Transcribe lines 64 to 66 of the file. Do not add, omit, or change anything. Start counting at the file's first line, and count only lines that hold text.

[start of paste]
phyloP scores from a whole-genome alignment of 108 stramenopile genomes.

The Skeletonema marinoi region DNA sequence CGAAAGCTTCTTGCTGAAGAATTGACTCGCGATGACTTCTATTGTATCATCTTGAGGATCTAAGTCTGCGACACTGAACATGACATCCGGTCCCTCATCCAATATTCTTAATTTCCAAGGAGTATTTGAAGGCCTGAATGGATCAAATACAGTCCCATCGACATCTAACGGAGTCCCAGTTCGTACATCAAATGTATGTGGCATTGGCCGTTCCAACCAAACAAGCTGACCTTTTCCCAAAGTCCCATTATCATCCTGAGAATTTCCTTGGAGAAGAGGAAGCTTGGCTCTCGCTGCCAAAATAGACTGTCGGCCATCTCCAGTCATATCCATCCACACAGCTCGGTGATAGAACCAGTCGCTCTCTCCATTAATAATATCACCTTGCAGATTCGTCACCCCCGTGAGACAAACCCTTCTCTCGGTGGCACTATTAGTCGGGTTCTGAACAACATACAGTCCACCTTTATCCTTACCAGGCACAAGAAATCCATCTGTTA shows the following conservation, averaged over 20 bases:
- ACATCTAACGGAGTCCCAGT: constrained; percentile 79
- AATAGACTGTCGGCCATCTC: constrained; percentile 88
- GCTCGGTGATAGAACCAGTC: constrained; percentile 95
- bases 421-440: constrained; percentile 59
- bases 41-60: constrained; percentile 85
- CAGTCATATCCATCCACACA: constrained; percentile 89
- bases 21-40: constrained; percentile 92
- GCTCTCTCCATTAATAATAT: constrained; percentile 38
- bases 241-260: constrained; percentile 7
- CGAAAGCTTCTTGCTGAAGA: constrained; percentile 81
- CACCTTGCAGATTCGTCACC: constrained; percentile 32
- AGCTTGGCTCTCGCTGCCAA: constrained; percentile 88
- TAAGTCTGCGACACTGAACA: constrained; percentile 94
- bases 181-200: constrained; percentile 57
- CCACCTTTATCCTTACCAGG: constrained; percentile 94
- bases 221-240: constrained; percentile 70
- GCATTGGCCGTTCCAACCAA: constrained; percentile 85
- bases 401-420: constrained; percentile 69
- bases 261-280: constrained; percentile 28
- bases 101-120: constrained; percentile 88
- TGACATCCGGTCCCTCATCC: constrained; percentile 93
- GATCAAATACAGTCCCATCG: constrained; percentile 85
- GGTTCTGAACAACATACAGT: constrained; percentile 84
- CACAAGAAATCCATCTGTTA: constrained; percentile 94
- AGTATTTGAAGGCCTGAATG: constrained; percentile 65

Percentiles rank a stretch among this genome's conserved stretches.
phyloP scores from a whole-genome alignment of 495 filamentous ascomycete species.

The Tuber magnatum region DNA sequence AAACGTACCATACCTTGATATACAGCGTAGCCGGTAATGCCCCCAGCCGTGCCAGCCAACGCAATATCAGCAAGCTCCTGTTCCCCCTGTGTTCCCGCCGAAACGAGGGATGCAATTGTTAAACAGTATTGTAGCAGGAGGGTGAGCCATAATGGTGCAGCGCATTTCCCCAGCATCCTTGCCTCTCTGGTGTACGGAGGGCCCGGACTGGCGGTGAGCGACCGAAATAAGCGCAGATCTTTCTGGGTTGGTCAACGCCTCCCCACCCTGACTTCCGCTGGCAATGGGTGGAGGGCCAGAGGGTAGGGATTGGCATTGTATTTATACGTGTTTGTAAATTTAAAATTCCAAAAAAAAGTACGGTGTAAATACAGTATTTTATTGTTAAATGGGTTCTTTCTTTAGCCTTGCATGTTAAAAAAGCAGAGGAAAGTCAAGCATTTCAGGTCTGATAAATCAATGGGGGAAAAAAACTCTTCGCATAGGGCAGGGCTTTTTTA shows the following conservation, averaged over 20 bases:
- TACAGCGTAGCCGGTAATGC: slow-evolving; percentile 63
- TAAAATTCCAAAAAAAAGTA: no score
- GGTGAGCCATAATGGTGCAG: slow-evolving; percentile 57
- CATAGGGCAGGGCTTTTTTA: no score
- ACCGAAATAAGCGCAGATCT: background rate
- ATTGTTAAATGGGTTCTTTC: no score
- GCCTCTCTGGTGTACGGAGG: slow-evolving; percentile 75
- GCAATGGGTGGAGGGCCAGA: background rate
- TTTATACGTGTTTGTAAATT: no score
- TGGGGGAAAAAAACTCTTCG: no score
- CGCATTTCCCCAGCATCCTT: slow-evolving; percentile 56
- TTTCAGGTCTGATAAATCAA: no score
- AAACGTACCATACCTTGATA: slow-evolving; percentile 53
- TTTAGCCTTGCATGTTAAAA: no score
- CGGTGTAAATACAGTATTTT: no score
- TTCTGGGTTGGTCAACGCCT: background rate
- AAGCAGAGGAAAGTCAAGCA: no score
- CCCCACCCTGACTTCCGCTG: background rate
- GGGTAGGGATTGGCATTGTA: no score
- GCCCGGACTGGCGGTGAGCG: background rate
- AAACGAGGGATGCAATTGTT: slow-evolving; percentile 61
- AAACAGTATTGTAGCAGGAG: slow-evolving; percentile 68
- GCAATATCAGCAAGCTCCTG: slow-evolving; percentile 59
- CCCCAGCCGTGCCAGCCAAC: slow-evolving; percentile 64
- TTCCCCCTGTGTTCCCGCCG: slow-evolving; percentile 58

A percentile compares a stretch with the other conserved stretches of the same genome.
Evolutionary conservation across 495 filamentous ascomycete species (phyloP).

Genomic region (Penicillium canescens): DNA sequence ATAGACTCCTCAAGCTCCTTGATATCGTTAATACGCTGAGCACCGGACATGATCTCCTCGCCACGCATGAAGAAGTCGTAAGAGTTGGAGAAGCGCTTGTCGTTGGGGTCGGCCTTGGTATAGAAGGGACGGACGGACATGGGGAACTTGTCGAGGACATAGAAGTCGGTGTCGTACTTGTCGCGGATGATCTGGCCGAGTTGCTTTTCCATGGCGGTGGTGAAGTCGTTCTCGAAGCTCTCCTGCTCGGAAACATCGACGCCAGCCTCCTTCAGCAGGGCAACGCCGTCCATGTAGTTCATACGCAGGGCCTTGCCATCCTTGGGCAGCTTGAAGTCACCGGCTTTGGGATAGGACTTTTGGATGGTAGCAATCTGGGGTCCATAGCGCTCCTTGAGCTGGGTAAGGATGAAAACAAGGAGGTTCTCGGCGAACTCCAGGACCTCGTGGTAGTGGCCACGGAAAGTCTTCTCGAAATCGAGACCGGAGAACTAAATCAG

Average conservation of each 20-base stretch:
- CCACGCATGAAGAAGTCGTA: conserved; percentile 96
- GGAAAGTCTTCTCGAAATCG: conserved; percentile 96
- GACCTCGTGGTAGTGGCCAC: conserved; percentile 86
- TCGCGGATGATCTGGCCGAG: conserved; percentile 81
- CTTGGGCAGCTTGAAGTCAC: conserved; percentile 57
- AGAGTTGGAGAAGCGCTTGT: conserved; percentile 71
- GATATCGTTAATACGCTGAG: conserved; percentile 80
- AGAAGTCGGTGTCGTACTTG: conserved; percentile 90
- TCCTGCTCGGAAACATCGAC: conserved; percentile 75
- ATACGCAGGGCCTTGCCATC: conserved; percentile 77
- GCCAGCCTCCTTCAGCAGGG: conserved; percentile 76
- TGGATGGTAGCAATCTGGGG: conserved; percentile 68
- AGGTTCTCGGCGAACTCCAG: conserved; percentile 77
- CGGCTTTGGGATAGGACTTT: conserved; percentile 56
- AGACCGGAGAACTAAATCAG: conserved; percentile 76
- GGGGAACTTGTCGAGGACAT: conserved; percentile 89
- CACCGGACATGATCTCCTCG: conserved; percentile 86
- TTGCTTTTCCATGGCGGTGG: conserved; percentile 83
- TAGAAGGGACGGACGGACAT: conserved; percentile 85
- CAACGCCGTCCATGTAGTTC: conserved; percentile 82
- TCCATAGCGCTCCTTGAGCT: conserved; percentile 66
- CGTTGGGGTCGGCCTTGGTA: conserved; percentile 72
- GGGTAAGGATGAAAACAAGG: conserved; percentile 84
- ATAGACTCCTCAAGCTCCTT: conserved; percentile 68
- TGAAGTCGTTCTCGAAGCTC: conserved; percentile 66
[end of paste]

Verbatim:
- CTTGGGCAGCTTGAAGTCAC: conserved; percentile 57
- AGAGTTGGAGAAGCGCTTGT: conserved; percentile 71
- GATATCGTTAATACGCTGAG: conserved; percentile 80